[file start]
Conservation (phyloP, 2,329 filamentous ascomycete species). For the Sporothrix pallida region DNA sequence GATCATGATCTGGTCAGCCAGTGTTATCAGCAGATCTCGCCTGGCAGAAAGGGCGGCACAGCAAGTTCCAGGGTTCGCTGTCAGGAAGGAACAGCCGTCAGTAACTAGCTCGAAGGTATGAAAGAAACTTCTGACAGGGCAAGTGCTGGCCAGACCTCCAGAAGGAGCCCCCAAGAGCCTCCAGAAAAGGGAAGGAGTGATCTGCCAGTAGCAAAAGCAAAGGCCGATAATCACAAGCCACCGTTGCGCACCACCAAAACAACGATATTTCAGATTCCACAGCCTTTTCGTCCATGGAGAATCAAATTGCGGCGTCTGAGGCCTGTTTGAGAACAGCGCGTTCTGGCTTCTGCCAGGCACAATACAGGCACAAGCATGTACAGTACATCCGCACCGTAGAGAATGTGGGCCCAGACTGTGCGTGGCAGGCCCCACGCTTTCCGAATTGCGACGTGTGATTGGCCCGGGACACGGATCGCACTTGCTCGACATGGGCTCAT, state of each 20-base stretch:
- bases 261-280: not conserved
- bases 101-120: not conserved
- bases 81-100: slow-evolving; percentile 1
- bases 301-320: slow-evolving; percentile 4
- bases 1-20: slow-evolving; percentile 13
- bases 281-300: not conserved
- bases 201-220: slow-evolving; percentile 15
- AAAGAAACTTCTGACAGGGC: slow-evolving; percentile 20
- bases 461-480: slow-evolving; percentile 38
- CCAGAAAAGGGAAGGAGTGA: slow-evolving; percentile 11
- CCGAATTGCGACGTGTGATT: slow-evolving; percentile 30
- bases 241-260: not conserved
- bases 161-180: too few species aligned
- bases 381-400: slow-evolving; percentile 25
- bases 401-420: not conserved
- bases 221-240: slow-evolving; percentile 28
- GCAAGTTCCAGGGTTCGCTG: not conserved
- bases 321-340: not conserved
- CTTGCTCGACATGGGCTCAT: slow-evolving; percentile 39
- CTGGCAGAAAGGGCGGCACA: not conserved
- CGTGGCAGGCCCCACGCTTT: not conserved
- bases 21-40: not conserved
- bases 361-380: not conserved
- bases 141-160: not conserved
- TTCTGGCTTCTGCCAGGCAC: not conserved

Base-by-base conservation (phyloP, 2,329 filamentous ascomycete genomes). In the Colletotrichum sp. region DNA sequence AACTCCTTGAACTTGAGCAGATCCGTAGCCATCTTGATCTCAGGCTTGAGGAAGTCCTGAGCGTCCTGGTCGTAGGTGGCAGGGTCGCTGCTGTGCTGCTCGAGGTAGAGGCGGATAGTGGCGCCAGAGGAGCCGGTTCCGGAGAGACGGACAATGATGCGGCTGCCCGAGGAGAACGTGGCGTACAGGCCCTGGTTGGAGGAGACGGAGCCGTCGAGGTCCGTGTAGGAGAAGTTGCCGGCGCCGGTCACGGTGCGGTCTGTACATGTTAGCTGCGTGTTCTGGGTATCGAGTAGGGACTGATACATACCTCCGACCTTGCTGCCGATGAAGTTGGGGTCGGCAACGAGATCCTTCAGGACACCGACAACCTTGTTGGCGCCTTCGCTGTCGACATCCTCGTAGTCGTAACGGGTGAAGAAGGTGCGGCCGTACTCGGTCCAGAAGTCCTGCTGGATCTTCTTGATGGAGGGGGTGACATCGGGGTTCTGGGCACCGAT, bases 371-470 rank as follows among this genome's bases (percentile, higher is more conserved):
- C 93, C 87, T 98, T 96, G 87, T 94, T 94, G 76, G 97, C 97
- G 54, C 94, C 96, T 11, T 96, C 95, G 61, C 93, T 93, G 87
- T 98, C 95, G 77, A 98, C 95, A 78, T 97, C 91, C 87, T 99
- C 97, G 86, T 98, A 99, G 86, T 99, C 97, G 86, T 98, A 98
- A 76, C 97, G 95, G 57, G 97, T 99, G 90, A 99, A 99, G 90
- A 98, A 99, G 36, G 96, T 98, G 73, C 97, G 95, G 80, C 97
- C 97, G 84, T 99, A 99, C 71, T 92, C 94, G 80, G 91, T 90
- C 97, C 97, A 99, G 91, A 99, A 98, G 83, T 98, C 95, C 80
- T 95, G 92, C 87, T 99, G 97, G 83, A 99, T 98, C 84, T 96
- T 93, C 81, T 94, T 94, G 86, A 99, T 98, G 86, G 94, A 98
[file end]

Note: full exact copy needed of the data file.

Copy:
Conservation (phyloP, 2,329 filamentous ascomycete species). For the Sporothrix pallida region DNA sequence GATCATGATCTGGTCAGCCAGTGTTATCAGCAGATCTCGCCTGGCAGAAAGGGCGGCACAGCAAGTTCCAGGGTTCGCTGTCAGGAAGGAACAGCCGTCAGTAACTAGCTCGAAGGTATGAAAGAAACTTCTGACAGGGCAAGTGCTGGCCAGACCTCCAGAAGGAGCCCCCAAGAGCCTCCAGAAAAGGGAAGGAGTGATCTGCCAGTAGCAAAAGCAAAGGCCGATAATCACAAGCCACCGTTGCGCACCACCAAAACAACGATATTTCAGATTCCACAGCCTTTTCGTCCATGGAGAATCAAATTGCGGCGTCTGAGGCCTGTTTGAGAACAGCGCGTTCTGGCTTCTGCCAGGCACAATACAGGCACAAGCATGTACAGTACATCCGCACCGTAGAGAATGTGGGCCCAGACTGTGCGTGGCAGGCCCCACGCTTTCCGAATTGCGACGTGTGATTGGCCCGGGACACGGATCGCACTTGCTCGACATGGGCTCAT, state of each 20-base stretch:
- bases 261-280: not conserved
- bases 101-120: not conserved
- bases 81-100: slow-evolving; percentile 1
- bases 301-320: slow-evolving; percentile 4
- bases 1-20: slow-evolving; percentile 13
- bases 281-300: not conserved
- bases 201-220: slow-evolving; percentile 15
- AAAGAAACTTCTGACAGGGC: slow-evolving; percentile 20
- bases 461-480: slow-evolving; percentile 38
- CCAGAAAAGGGAAGGAGTGA: slow-evolving; percentile 11
- CCGAATTGCGACGTGTGATT: slow-evolving; percentile 30
- bases 241-260: not conserved
- bases 161-180: too few species aligned
- bases 381-400: slow-evolving; percentile 25
- bases 401-420: not conserved
- bases 221-240: slow-evolving; percentile 28
- GCAAGTTCCAGGGTTCGCTG: not conserved
- bases 321-340: not conserved
- CTTGCTCGACATGGGCTCAT: slow-evolving; percentile 39
- CTGGCAGAAAGGGCGGCACA: not conserved
- CGTGGCAGGCCCCACGCTTT: not conserved
- bases 21-40: not conserved
- bases 361-380: not conserved
- bases 141-160: not conserved
- TTCTGGCTTCTGCCAGGCAC: not conserved

Base-by-base conservation (phyloP, 2,329 filamentous ascomycete genomes). In the Colletotrichum sp. region DNA sequence AACTCCTTGAACTTGAGCAGATCCGTAGCCATCTTGATCTCAGGCTTGAGGAAGTCCTGAGCGTCCTGGTCGTAGGTGGCAGGGTCGCTGCTGTGCTGCTCGAGGTAGAGGCGGATAGTGGCGCCAGAGGAGCCGGTTCCGGAGAGACGGACAATGATGCGGCTGCCCGAGGAGAACGTGGCGTACAGGCCCTGGTTGGAGGAGACGGAGCCGTCGAGGTCCGTGTAGGAGAAGTTGCCGGCGCCGGTCACGGTGCGGTCTGTACATGTTAGCTGCGTGTTCTGGGTATCGAGTAGGGACTGATACATACCTCCGACCTTGCTGCCGATGAAGTTGGGGTCGGCAACGAGATCCTTCAGGACACCGACAACCTTGTTGGCGCCTTCGCTGTCGACATCCTCGTAGTCGTAACGGGTGAAGAAGGTGCGGCCGTACTCGGTCCAGAAGTCCTGCTGGATCTTCTTGATGGAGGGGGTGACATCGGGGTTCTGGGCACCGAT, bases 371-470 rank as follows among this genome's bases (percentile, higher is more conserved):
- C 93, C 87, T 98, T 96, G 87, T 94, T 94, G 76, G 97, C 97
- G 54, C 94, C 96, T 11, T 96, C 95, G 61, C 93, T 93, G 87
- T 98, C 95, G 77, A 98, C 95, A 78, T 97, C 91, C 87, T 99
- C 97, G 86, T 98, A 99, G 86, T 99, C 97, G 86, T 98, A 98
- A 76, C 97, G 95, G 57, G 97, T 99, G 90, A 99, A 99, G 90
- A 98, A 99, G 36, G 96, T 98, G 73, C 97, G 95, G 80, C 97
- C 97, G 84, T 99, A 99, C 71, T 92, C 94, G 80, G 91, T 90
- C 97, C 97, A 99, G 91, A 99, A 98, G 83, T 98, C 95, C 80
- T 95, G 92, C 87, T 99, G 97, G 83, A 99, T 98, C 84, T 96
- T 93, C 81, T 94, T 94, G 86, A 99, T 98, G 86, G 94, A 98